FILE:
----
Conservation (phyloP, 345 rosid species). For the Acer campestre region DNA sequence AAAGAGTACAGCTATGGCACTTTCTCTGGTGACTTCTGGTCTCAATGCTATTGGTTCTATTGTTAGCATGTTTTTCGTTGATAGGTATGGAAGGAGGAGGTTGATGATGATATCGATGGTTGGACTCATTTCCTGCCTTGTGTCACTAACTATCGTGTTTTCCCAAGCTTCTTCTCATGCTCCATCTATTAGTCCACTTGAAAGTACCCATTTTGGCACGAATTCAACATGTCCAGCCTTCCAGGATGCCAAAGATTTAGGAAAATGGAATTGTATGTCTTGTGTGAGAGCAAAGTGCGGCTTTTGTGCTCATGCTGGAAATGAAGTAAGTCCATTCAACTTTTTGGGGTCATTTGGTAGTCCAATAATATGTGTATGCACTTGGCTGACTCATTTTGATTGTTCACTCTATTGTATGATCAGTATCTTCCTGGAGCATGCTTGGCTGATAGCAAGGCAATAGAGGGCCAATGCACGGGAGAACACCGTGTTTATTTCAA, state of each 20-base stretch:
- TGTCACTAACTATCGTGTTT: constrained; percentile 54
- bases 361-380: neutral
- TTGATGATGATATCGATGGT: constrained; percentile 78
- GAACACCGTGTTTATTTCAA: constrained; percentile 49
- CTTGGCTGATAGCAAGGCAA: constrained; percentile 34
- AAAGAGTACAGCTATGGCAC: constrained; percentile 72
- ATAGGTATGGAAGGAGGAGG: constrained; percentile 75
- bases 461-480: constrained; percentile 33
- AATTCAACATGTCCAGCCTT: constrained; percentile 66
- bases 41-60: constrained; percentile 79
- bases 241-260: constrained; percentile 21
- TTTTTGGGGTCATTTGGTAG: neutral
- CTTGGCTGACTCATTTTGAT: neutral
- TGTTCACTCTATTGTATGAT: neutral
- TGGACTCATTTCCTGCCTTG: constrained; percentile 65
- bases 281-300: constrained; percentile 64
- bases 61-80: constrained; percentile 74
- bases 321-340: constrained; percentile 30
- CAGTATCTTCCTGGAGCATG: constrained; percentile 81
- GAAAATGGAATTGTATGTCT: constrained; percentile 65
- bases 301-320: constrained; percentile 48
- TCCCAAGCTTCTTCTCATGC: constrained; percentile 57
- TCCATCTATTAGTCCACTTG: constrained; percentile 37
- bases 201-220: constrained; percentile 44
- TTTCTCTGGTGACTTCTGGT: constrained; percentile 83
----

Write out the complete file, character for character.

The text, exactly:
Conservation (phyloP, 345 rosid species). For the Acer campestre region DNA sequence AAAGAGTACAGCTATGGCACTTTCTCTGGTGACTTCTGGTCTCAATGCTATTGGTTCTATTGTTAGCATGTTTTTCGTTGATAGGTATGGAAGGAGGAGGTTGATGATGATATCGATGGTTGGACTCATTTCCTGCCTTGTGTCACTAACTATCGTGTTTTCCCAAGCTTCTTCTCATGCTCCATCTATTAGTCCACTTGAAAGTACCCATTTTGGCACGAATTCAACATGTCCAGCCTTCCAGGATGCCAAAGATTTAGGAAAATGGAATTGTATGTCTTGTGTGAGAGCAAAGTGCGGCTTTTGTGCTCATGCTGGAAATGAAGTAAGTCCATTCAACTTTTTGGGGTCATTTGGTAGTCCAATAATATGTGTATGCACTTGGCTGACTCATTTTGATTGTTCACTCTATTGTATGATCAGTATCTTCCTGGAGCATGCTTGGCTGATAGCAAGGCAATAGAGGGCCAATGCACGGGAGAACACCGTGTTTATTTCAA, state of each 20-base stretch:
- TGTCACTAACTATCGTGTTT: constrained; percentile 54
- bases 361-380: neutral
- TTGATGATGATATCGATGGT: constrained; percentile 78
- GAACACCGTGTTTATTTCAA: constrained; percentile 49
- CTTGGCTGATAGCAAGGCAA: constrained; percentile 34
- AAAGAGTACAGCTATGGCAC: constrained; percentile 72
- ATAGGTATGGAAGGAGGAGG: constrained; percentile 75
- bases 461-480: constrained; percentile 33
- AATTCAACATGTCCAGCCTT: constrained; percentile 66
- bases 41-60: constrained; percentile 79
- bases 241-260: constrained; percentile 21
- TTTTTGGGGTCATTTGGTAG: neutral
- CTTGGCTGACTCATTTTGAT: neutral
- TGTTCACTCTATTGTATGAT: neutral
- TGGACTCATTTCCTGCCTTG: constrained; percentile 65
- bases 281-300: constrained; percentile 64
- bases 61-80: constrained; percentile 74
- bases 321-340: constrained; percentile 30
- CAGTATCTTCCTGGAGCATG: constrained; percentile 81
- GAAAATGGAATTGTATGTCT: constrained; percentile 65
- bases 301-320: constrained; percentile 48
- TCCCAAGCTTCTTCTCATGC: constrained; percentile 57
- TCCATCTATTAGTCCACTTG: constrained; percentile 37
- bases 201-220: constrained; percentile 44
- TTTCTCTGGTGACTTCTGGT: constrained; percentile 83